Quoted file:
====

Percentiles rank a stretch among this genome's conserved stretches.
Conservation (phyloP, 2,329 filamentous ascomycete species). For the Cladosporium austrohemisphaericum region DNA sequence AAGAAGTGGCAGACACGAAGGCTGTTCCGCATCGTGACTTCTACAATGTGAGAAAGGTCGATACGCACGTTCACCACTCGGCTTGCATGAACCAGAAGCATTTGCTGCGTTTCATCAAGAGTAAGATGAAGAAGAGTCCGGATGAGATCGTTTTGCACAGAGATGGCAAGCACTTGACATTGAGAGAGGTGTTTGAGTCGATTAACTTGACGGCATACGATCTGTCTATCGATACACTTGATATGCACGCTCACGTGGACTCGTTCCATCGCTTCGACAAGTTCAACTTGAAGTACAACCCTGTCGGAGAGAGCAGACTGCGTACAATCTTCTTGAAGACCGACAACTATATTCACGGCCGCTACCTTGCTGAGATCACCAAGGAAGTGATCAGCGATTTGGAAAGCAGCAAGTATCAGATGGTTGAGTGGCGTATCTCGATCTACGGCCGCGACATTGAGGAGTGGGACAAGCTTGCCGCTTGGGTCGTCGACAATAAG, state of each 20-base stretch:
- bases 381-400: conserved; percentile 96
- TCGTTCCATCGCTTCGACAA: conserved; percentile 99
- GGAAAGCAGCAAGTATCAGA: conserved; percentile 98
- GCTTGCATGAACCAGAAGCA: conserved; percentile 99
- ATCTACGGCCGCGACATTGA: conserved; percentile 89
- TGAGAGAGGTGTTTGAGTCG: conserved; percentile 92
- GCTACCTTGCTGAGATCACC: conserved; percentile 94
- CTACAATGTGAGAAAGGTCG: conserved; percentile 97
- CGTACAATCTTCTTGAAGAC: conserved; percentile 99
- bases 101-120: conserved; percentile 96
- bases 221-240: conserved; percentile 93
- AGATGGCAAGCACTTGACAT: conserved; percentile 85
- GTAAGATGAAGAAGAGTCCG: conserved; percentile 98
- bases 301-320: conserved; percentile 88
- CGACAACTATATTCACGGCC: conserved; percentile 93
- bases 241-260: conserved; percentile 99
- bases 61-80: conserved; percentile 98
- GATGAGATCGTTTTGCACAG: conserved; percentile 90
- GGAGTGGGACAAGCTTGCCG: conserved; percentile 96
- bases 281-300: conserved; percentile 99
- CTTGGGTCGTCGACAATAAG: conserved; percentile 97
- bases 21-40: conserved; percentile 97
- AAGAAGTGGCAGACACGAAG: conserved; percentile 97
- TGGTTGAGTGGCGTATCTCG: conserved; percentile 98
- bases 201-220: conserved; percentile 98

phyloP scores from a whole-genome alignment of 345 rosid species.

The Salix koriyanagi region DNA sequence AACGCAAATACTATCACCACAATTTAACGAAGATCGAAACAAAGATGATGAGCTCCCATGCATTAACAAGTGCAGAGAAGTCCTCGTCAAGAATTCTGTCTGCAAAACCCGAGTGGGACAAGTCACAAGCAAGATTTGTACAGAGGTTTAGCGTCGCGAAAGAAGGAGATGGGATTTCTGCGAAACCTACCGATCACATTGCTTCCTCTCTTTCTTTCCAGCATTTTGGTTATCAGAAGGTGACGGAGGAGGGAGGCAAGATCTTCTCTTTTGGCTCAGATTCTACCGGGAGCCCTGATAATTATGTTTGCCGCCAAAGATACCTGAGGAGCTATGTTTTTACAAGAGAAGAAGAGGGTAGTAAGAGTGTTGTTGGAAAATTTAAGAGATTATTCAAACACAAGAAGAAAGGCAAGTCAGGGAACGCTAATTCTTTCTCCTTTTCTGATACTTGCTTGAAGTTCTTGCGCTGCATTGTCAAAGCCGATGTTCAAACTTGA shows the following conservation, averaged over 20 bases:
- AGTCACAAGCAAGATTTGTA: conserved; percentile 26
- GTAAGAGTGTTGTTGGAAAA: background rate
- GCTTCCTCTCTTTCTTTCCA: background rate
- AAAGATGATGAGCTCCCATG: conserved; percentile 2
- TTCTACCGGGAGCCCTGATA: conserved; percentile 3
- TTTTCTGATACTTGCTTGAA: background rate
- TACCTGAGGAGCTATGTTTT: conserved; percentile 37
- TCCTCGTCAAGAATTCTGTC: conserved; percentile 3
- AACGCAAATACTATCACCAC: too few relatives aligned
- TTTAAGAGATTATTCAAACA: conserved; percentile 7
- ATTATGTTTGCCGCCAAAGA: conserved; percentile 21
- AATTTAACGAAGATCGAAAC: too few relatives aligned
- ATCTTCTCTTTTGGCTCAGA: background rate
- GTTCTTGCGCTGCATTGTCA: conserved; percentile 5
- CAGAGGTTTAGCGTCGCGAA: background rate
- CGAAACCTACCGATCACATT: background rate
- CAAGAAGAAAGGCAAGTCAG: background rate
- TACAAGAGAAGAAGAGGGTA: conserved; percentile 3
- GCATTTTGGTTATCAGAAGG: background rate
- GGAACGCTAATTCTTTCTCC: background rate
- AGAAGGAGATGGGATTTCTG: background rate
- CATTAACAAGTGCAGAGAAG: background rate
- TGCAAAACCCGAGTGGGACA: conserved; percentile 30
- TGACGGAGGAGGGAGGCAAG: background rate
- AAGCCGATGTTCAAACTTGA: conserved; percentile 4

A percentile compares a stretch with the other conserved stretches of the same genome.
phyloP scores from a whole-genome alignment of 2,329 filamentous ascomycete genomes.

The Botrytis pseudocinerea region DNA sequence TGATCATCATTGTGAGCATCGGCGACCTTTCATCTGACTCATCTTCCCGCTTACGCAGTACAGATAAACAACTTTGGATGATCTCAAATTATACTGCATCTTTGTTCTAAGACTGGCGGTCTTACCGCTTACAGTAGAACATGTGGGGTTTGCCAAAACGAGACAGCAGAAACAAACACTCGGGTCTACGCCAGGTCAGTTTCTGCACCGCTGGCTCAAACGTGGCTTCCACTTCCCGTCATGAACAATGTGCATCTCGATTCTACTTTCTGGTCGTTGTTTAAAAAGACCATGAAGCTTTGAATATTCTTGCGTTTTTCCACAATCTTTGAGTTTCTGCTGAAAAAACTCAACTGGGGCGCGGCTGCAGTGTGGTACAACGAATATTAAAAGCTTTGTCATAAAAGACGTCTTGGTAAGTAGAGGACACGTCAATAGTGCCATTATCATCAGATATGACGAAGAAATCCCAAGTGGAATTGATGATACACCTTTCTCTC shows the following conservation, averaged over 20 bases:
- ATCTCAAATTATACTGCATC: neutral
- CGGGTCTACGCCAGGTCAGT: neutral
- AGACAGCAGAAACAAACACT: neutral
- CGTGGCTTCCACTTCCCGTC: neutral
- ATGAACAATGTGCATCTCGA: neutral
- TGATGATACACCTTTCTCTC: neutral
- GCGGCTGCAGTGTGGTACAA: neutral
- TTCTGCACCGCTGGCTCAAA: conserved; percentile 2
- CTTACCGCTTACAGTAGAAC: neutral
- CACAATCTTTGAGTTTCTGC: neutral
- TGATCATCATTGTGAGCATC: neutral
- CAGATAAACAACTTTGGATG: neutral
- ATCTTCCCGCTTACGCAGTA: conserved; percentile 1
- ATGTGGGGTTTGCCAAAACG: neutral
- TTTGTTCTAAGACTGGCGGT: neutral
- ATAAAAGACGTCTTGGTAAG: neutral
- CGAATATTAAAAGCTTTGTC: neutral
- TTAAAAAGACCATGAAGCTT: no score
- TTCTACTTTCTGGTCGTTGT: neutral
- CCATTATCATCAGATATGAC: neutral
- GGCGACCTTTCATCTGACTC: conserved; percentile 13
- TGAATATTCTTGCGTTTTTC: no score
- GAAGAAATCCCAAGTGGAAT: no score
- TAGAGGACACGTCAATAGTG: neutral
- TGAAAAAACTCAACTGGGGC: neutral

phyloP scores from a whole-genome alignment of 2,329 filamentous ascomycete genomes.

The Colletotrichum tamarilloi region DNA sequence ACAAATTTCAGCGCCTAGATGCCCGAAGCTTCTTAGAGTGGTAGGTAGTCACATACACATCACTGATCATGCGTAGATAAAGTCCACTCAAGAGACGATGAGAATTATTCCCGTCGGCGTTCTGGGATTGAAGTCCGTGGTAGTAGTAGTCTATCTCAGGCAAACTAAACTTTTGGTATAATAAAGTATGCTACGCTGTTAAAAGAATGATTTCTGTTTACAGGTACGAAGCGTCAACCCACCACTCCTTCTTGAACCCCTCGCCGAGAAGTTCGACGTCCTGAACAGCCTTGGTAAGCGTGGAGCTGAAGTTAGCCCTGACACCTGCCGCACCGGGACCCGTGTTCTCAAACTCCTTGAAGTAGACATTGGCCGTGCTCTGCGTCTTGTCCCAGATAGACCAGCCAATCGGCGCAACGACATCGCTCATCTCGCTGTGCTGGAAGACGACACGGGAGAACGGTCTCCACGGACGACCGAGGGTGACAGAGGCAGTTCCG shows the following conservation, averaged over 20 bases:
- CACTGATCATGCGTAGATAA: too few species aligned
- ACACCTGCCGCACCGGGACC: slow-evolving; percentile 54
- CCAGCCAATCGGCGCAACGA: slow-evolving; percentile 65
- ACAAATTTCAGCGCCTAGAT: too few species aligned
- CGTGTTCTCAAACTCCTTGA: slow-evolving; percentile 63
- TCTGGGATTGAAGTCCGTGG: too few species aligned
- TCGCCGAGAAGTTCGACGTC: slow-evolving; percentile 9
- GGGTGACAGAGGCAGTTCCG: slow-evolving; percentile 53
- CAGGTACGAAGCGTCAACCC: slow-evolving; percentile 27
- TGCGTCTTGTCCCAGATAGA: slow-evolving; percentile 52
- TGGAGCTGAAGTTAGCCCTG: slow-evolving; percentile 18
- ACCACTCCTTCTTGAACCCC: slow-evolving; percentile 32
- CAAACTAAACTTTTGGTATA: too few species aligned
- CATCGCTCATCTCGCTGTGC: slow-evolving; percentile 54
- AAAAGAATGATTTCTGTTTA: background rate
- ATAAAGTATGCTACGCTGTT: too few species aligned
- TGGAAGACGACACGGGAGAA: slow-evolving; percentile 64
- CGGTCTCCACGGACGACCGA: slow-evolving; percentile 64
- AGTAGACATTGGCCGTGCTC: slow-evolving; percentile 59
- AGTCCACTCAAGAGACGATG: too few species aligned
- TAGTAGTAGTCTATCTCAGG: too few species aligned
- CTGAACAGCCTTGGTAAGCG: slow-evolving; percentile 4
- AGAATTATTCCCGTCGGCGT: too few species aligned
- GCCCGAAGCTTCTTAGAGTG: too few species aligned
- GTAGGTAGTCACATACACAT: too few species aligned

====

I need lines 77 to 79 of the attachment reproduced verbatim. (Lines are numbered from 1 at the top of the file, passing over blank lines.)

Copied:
- CCATTATCATCAGATATGAC: neutral
- GGCGACCTTTCATCTGACTC: conserved; percentile 13
- TGAATATTCTTGCGTTTTTC: no score